18 May 2012

Call for Papers: Uncovering Nonconscious Meanings and Motivations in the Stories Tourists Tell of Trip and Destination Experiences

A special issue of International Journal of Tourism Anthropology

This special issue invites unique contributions sharing advanced concepts and tools immediately applicable to theory and practice in tourist travel and destination experiences.

Naturalistic drama enactments enable tourists as storytellers to experience powerful myths in actual destination settings (might the sites themselves, for historical reasons, be imbued with mythical qualities?). Tourists’ stories provide intimate tourist travel insights regarding destinations as well as the enactments they engender for tourists. Such insights offer material for guidelines for tourist-destination relationship engagement.

This special issue aims to contribute to developing a comprehensive understanding of nonconscious-influence paths that impact tourist-destination behaviours and experiences.

Suitable topics include but are not limited to:
  • Nonconscious-to-nonconscious conversations with self and significant others in pre-trip planning and decision making
  • Influence of destination stories consumers tell on decision making in tourism
  • Future of travel information search and unconscious (nonconscious?) drives of tourists
  • Cognitive task analysis of consumers travelling to destinations
  • The psychodynamics of social media sites and destination planning
  • New qualitative analysis research techniques for uncovering tourist behaviours travelling to and within destinations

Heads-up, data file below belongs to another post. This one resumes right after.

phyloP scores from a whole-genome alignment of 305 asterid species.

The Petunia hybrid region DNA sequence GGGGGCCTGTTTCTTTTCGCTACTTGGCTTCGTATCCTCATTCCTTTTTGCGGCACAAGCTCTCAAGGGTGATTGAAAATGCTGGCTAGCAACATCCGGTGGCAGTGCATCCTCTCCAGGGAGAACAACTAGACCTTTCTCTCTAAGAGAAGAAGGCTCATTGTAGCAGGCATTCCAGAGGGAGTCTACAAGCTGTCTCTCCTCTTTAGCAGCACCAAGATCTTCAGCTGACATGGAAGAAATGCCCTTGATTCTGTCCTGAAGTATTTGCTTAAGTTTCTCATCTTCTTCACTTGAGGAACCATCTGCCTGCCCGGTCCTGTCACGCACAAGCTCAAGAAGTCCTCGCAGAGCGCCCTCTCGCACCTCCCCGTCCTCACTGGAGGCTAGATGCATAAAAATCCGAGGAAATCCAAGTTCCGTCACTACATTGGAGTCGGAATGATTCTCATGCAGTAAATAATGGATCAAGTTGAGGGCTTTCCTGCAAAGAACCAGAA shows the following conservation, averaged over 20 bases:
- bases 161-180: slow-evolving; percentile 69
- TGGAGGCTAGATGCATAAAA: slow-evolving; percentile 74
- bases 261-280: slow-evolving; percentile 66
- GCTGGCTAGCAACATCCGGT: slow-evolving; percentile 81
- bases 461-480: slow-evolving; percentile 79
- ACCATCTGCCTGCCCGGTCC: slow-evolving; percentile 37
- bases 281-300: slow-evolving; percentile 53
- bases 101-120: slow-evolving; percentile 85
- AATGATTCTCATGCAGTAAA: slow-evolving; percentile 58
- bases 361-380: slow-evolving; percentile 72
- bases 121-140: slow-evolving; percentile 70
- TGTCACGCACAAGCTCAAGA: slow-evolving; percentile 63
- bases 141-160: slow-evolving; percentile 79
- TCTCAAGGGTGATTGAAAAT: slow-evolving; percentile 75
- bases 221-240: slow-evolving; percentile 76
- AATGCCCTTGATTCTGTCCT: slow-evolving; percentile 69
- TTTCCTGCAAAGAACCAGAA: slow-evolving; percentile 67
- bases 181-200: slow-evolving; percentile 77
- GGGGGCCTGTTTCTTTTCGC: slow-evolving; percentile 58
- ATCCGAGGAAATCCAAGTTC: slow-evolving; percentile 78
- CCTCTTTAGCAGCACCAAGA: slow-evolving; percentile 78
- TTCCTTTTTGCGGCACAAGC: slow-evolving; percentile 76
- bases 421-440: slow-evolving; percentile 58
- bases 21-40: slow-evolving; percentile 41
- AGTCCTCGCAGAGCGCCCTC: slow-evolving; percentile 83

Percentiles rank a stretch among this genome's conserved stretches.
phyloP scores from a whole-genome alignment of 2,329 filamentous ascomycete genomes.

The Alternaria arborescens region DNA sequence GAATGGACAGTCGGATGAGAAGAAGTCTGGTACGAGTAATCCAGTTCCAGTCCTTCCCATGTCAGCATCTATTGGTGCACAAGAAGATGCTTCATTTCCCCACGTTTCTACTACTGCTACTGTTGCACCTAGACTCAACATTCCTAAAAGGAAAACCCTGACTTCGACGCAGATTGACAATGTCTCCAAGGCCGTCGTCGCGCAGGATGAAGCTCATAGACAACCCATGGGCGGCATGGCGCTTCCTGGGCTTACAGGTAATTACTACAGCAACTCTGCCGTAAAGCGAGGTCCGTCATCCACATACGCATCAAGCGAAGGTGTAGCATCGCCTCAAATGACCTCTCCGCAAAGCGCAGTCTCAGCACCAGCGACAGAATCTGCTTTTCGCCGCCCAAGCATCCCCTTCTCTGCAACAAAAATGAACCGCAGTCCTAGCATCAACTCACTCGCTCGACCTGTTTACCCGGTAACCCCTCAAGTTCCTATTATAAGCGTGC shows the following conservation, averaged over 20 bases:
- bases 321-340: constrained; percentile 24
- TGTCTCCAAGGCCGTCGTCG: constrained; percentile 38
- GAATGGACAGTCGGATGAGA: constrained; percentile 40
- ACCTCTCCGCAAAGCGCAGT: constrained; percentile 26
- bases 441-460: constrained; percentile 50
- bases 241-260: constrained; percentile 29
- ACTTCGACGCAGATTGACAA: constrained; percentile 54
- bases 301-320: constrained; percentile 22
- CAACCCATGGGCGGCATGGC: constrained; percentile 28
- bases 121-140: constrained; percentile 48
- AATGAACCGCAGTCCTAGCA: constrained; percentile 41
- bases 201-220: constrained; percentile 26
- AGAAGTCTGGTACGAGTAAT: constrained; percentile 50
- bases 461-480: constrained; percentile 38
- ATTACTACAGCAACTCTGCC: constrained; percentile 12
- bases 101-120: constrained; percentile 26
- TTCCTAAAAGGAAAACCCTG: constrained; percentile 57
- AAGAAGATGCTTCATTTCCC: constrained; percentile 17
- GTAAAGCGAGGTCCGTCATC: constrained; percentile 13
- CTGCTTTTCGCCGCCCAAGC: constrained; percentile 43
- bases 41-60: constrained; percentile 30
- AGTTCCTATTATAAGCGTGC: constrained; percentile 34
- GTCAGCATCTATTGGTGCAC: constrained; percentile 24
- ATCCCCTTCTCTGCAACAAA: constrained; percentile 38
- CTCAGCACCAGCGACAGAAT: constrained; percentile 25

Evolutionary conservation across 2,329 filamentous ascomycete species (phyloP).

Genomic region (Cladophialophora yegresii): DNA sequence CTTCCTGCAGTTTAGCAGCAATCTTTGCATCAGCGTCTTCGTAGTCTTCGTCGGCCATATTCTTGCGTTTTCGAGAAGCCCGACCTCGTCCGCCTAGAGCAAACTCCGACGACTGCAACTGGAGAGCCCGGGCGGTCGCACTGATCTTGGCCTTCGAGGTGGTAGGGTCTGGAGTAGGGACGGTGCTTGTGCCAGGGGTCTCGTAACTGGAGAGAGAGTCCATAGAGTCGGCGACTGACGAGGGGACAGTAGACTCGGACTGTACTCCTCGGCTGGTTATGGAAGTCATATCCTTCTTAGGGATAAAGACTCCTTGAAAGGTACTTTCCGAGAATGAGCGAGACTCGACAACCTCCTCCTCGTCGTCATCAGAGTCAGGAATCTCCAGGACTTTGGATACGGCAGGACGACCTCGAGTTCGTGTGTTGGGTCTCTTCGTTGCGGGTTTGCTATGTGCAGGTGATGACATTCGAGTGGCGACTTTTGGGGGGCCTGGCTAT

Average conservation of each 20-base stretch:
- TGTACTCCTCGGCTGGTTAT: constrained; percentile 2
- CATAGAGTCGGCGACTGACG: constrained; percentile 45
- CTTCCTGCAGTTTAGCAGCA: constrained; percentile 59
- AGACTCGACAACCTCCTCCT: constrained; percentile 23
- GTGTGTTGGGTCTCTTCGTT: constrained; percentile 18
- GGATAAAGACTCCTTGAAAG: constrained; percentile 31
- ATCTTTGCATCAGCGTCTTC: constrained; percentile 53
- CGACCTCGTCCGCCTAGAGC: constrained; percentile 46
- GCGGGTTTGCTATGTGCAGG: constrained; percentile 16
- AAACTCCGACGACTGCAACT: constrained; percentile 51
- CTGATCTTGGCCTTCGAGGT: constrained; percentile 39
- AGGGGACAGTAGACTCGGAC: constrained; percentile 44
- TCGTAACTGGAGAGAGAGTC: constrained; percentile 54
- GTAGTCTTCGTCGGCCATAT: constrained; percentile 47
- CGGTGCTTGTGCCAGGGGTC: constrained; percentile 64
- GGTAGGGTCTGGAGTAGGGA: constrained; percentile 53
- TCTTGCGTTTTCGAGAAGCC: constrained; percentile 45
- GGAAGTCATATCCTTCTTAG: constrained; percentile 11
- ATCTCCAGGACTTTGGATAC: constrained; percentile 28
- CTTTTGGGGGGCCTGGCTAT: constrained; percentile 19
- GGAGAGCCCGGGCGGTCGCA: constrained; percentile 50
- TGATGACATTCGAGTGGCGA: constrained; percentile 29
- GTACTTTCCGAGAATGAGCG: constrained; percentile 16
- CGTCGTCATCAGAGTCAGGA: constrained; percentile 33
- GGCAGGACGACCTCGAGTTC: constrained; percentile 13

• Destination marketing organisations' use of dramaturgy in training tourism officials and planning tourism experiences
  • Sharing mental representations of group visits to tourist 'fairy tale' landmarks and destinations
  • Reflective topical autobiographies of behaviour of travellers
  • Emergent patterns and themes in informant thick description trip reports
  • Interplay of myths and tourist activities in stories tourists tell about destinations
  • Confirmable (true) unstated motivations of tourists visiting destinations
  • Methods and tools for decoding tourists' stories
  • Deriving site management value and engagement from visitors' stories
  • Virtual travel: its value as a concept and its possible role in information search for destination decision-making
  • The role of fiction in fuelling and shaping tourists' own elaborations of destination involvement
Important Dates
Abstract (150 words) due: 5 September, 2012 (by email)
Full paper due: 25 December, 2012 (online submission)
Notification of acceptance/rejection: 5 February, 2013
Submission of revised manuscript: 1 April, 2013
Final acceptance of manuscript: 1 June, 2013

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